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ASU group looks into women's representation in politics

ASU professors from left to right: Miki Kittilson, Magda Hinojosa and Kim Fridkin

May 05, 2017

Over the years Arizona State University's School of Politics and Global Studies has developed working groups that emphases on advancing research in key areas. The Women and Politics Working Group has been active since 2013 and consist of scholars whose research focuses on women’s role in politics.

Three members of the Women and Politics Working Group, Magda Hinojosa, Miki Kittilson and Kim Fridkin, received a USAID award in 2014 to study symbolic representation through a natural experiment in Uruguay. Their recently published paper is part of USAID’s Research and Innovation Grants Working Paper Series and is titled "Does Women’s Political Presence Matter? Examining the Effects of Descriptive Representation on Symbolic Representation in Uruguay."

Uruguay first applied a gender quota law in the 2014 elections. The researchers recognized that this presented a unique opportunity to examine how the increase in women’s parliamentary representation would affect Uruguayan citizens.

In order to figure out whether women’s representation actually mattered, the group polled Uruguay citizens on their interest, knowledge and participation in politics before and after the gender quota was implemented. Hinojosa also traveled to Uruguay in the summer of 2015 and 2016 to interview with female parliamentarians.

“The take-home point from our work in Uruguay is that women’s representation in politics matters,” shared Hinojosa.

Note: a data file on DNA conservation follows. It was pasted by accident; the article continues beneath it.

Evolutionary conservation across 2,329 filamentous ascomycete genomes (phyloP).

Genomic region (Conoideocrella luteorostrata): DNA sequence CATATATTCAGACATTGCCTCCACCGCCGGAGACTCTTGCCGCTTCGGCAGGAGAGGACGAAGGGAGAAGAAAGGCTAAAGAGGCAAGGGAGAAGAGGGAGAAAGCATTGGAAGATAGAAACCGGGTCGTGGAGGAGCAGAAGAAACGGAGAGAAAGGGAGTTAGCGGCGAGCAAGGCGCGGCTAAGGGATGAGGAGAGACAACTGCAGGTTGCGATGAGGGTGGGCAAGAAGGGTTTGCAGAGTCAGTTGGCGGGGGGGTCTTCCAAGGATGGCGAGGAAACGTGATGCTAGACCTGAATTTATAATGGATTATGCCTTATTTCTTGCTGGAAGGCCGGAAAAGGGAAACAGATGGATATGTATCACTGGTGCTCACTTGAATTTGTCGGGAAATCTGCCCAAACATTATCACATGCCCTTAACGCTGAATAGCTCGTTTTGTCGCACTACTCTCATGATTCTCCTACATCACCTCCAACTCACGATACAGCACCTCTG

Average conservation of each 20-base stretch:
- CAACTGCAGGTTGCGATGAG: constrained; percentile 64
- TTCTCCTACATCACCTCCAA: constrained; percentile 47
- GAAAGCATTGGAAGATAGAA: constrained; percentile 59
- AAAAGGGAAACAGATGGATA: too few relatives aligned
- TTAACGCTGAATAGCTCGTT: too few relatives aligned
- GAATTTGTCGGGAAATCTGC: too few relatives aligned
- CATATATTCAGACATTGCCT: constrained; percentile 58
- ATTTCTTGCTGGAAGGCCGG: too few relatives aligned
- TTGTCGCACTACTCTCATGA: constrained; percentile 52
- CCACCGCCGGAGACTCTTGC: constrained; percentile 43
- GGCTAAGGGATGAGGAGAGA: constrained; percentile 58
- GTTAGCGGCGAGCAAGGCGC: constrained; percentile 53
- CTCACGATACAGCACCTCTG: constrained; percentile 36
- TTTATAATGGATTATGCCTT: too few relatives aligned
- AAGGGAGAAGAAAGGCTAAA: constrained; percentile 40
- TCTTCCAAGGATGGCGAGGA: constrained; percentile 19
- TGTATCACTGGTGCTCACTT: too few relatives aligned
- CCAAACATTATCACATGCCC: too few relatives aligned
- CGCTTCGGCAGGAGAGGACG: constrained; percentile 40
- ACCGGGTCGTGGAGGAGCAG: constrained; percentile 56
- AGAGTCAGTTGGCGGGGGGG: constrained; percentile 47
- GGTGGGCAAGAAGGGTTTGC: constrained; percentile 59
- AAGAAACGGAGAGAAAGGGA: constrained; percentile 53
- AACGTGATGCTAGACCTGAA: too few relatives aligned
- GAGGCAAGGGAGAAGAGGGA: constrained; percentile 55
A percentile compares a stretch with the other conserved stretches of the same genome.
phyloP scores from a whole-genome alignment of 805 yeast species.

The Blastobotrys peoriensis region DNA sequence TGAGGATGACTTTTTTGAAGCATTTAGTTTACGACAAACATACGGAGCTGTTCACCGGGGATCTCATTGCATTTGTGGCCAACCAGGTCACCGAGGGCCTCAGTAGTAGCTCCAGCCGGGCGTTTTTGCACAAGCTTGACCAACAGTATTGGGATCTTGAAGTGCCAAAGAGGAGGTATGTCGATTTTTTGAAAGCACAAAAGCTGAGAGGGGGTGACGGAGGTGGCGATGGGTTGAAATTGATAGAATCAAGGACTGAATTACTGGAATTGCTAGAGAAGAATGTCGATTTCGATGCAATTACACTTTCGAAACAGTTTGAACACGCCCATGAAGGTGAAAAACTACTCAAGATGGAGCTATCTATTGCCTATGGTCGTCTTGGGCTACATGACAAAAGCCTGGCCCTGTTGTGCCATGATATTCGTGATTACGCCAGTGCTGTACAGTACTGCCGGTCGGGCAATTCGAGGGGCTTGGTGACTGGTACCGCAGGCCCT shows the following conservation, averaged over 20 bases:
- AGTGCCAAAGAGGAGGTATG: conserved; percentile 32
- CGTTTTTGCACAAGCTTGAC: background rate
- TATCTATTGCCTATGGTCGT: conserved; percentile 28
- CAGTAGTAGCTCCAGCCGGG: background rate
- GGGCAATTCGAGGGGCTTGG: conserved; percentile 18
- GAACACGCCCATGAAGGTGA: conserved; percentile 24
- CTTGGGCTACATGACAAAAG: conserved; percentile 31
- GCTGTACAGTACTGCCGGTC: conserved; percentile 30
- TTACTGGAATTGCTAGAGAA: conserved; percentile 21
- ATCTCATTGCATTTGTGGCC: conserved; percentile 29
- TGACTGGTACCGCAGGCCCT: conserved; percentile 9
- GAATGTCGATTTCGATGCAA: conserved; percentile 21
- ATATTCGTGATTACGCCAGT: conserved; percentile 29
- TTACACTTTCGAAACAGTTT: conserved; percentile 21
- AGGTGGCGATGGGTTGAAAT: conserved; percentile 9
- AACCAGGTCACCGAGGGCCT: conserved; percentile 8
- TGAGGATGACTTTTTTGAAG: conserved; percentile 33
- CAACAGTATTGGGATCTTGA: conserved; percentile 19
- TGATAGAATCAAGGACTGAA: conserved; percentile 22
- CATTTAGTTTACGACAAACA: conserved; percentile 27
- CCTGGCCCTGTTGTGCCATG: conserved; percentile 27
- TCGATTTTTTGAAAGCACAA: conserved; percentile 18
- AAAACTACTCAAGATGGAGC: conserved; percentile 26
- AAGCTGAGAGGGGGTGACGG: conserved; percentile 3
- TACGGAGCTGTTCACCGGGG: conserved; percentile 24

The results of this research have been shared at USAID and ASU conferences.

“The implications of our work extend far beyond Uruguay,” Hinojosa said. “There’s a documented gender gap in political knowledge, interest, and participation across the globe. What we find is that this gender gap shrinks in response to changes in women’s legislative representation; as we say in our report: this gender gap is not insurmountable.”

Through their research the group believes that women would be more interested in politics if they see someone they could related to (i.e. women) representing them. A more gender equal political arena would be key in increasing the number of engaged citizens.  

“Our faculty strength in understanding the role women play in the political arena makes a critical contribution to the development agenda of USAID and other actors committed to advancing development around the world,” shared Cameron Thies, director of the School of Politics and Global Studies.

“Countries across the world are debating the merits of gender quotas and other affirmative action measures aimed at increasing women’s representation in political office,” Hinojosa said. “Our work is an important contribution to these debates.”

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